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Chart of the Week: "Winner, Winner Chicken Dinner?"

|Includes:BKC, BOBE, BWLD, CBRL, CHUX, DENN, DIN, DRI, EAT, JACK, McDonald's Corporation (MCD), RRGB, RT, SONC

Our estemmed colleague Herb Greenberg of CNBC recently published an article entitled: "Restaurants Living in Denial?"  In the article Mr. Greenberg argues that the combination of high food cost inflation and surging gasoline prices could represent a "double whammy" for operators in the casual dining and QSR space, which he asserts is not yet discounted in the stocks.

As fate would have it, we recently concluded a survey of 125-150 independent restaurants across the country.  The median check size at the restaurants we surveyed is in the $40-$50 range, which makes the respondents fairly representative of operators in the casual dining space.

Interestingly enough, food costs are not the number one concern of restaurant operators current.  In aggreagate, only 55% of respondents identified food costs as their biggest or second largest concern.  This suggests that restaurant operators are not necessarily in denial about food cost inflation, but appear to be far more focused on the general state of the economy.

It should come as no surprise that economic concerns trump those of food cost inflation. You need to have traffic before you can even start to worry about gross margin pressure.  Interestingly enough, the restaurant operators we surveyed are fairly bullish on revenue growth prospects for 1Q11. Despite difficult weather in many regions of the country, traffic trends remain strong.  On average the independent restaurant owners we surveyed expect 1Q11 revenues to increase in a mid to high single digit range on a YOY basis.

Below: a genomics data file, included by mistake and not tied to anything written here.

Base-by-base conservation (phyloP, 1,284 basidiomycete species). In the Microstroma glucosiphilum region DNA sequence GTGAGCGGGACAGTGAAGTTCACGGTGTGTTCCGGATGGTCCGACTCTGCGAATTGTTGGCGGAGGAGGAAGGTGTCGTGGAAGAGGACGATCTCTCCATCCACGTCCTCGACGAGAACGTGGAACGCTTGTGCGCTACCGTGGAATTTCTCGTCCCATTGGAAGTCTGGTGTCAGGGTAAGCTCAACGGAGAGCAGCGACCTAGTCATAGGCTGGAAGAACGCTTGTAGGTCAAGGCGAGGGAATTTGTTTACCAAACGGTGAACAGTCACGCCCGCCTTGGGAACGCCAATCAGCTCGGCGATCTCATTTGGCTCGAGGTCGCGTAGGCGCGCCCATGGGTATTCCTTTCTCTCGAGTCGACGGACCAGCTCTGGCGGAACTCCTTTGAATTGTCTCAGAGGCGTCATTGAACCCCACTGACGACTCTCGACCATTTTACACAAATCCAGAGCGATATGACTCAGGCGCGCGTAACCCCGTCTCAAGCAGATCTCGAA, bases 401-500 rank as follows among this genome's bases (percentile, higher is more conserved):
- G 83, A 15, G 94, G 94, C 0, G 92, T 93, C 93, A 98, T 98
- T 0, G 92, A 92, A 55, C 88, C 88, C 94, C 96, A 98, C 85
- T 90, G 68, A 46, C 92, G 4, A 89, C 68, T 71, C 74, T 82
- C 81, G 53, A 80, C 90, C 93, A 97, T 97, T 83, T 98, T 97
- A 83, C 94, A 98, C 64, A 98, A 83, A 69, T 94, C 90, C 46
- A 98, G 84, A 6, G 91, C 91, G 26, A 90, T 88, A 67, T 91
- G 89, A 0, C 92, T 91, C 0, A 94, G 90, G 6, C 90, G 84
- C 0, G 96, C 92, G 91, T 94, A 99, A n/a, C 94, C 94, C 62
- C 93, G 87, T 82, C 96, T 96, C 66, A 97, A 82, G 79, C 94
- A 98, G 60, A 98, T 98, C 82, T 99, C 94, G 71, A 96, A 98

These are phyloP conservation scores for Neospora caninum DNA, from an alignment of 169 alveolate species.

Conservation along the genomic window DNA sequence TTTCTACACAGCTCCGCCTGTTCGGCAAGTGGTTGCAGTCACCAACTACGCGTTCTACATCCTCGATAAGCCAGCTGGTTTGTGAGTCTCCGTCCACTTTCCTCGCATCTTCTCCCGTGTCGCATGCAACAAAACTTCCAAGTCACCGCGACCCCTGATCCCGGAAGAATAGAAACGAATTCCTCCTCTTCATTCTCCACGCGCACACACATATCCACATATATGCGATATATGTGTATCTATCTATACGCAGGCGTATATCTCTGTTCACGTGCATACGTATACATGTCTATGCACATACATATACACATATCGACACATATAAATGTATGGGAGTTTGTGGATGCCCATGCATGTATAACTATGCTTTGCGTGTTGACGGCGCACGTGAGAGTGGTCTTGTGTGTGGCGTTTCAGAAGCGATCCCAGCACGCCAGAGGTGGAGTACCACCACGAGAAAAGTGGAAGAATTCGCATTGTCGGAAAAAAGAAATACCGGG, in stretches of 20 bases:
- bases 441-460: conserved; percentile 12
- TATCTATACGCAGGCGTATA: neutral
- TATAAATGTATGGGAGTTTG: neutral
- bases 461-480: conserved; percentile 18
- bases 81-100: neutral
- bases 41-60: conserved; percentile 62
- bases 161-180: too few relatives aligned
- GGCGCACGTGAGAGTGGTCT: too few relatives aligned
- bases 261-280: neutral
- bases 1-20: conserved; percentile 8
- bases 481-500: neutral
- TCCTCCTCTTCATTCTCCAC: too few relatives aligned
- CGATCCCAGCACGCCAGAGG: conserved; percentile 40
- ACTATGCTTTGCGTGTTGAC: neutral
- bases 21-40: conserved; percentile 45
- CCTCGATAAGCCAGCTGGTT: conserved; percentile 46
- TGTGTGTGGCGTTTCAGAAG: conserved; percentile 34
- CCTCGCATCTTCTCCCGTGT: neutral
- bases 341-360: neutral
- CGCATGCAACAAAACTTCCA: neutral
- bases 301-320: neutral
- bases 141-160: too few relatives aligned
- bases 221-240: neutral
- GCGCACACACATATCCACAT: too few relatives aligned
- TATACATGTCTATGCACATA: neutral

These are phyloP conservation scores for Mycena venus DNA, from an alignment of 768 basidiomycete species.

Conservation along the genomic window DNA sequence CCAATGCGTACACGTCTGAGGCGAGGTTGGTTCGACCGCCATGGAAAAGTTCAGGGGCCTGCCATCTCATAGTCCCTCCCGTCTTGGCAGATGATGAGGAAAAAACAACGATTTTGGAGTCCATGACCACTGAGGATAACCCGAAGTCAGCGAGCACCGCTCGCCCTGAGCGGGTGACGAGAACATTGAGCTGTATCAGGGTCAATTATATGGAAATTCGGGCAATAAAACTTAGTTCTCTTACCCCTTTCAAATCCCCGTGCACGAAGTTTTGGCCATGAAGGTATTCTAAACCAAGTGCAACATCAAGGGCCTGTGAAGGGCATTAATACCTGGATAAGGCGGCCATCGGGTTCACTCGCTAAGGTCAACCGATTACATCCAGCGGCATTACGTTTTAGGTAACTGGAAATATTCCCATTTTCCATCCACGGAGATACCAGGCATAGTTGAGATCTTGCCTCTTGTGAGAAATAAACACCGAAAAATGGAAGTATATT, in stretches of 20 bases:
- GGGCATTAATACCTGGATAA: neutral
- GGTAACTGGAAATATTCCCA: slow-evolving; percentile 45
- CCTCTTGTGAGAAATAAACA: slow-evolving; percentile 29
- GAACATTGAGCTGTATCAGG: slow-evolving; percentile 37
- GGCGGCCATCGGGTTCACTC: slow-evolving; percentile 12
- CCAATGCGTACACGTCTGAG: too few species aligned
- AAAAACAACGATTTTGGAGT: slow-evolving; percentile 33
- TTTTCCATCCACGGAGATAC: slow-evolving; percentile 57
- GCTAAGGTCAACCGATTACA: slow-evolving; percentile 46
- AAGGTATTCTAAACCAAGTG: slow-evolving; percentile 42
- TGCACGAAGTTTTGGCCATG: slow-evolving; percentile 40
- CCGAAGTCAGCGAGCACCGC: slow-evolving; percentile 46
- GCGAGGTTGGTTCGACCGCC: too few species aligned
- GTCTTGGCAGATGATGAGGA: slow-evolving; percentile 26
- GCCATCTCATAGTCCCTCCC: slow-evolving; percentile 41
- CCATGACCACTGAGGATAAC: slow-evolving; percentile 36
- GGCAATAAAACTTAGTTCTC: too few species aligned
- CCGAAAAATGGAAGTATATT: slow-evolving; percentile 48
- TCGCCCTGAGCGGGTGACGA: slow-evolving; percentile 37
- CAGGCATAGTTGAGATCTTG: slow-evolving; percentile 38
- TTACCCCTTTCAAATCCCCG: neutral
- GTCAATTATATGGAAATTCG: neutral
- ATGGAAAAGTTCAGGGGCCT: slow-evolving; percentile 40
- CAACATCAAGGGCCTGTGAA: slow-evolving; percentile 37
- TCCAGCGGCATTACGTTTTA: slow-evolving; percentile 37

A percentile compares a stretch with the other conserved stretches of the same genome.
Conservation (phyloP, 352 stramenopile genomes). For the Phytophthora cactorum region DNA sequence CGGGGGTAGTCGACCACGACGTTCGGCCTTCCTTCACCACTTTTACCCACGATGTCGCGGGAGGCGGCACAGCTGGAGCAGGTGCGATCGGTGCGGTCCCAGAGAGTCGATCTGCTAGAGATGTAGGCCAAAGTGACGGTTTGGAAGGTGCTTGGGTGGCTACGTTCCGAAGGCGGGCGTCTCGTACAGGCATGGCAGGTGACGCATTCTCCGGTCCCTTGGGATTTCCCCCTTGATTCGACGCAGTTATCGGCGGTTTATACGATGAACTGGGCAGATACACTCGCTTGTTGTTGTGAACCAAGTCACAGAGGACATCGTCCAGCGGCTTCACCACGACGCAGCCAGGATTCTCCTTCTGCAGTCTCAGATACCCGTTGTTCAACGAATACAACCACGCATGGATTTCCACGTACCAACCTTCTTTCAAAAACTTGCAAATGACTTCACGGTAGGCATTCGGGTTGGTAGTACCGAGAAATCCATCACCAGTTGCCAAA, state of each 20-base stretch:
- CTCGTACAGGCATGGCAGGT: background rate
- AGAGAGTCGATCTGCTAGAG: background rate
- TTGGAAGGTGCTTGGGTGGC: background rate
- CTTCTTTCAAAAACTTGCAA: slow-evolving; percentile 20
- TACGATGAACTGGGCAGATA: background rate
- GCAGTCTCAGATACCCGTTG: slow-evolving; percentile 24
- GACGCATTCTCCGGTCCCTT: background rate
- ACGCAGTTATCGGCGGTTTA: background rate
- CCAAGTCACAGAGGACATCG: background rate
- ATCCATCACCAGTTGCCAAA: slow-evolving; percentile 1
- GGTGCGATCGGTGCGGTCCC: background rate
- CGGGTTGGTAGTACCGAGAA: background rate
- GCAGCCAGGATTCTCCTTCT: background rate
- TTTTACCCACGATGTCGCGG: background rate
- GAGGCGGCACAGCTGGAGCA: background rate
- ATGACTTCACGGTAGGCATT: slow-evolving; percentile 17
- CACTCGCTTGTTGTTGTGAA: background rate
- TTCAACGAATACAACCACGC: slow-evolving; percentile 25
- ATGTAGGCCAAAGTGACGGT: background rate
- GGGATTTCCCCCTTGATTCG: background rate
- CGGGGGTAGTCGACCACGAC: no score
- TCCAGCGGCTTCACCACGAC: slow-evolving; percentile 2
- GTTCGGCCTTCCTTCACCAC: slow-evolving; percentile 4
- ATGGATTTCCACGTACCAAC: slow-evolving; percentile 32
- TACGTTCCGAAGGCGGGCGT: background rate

In the near term, it does not appear like higher gas prices have had an impact on traffic trends, that doesn't mean they won't by the second quarter.  This type of improvement in traffic is more than sufficient to offset food cost inflation for a restaurant owner.  Based on the results of this survey it seems reasonable to assume fairly solid results for most operators in the casual dining space for the first quarter. Beyond that, it's anyone's guess as to where oil goes and what that might mean for traffic.  Restaurant owners and publicly traded casual dining companies are not in denial, they're just not in the business of speculating on oil prices.

As always, please act accordingly....

Disclosure: I have no positions in any stocks mentioned, and no plans to initiate any positions within the next 72 hours.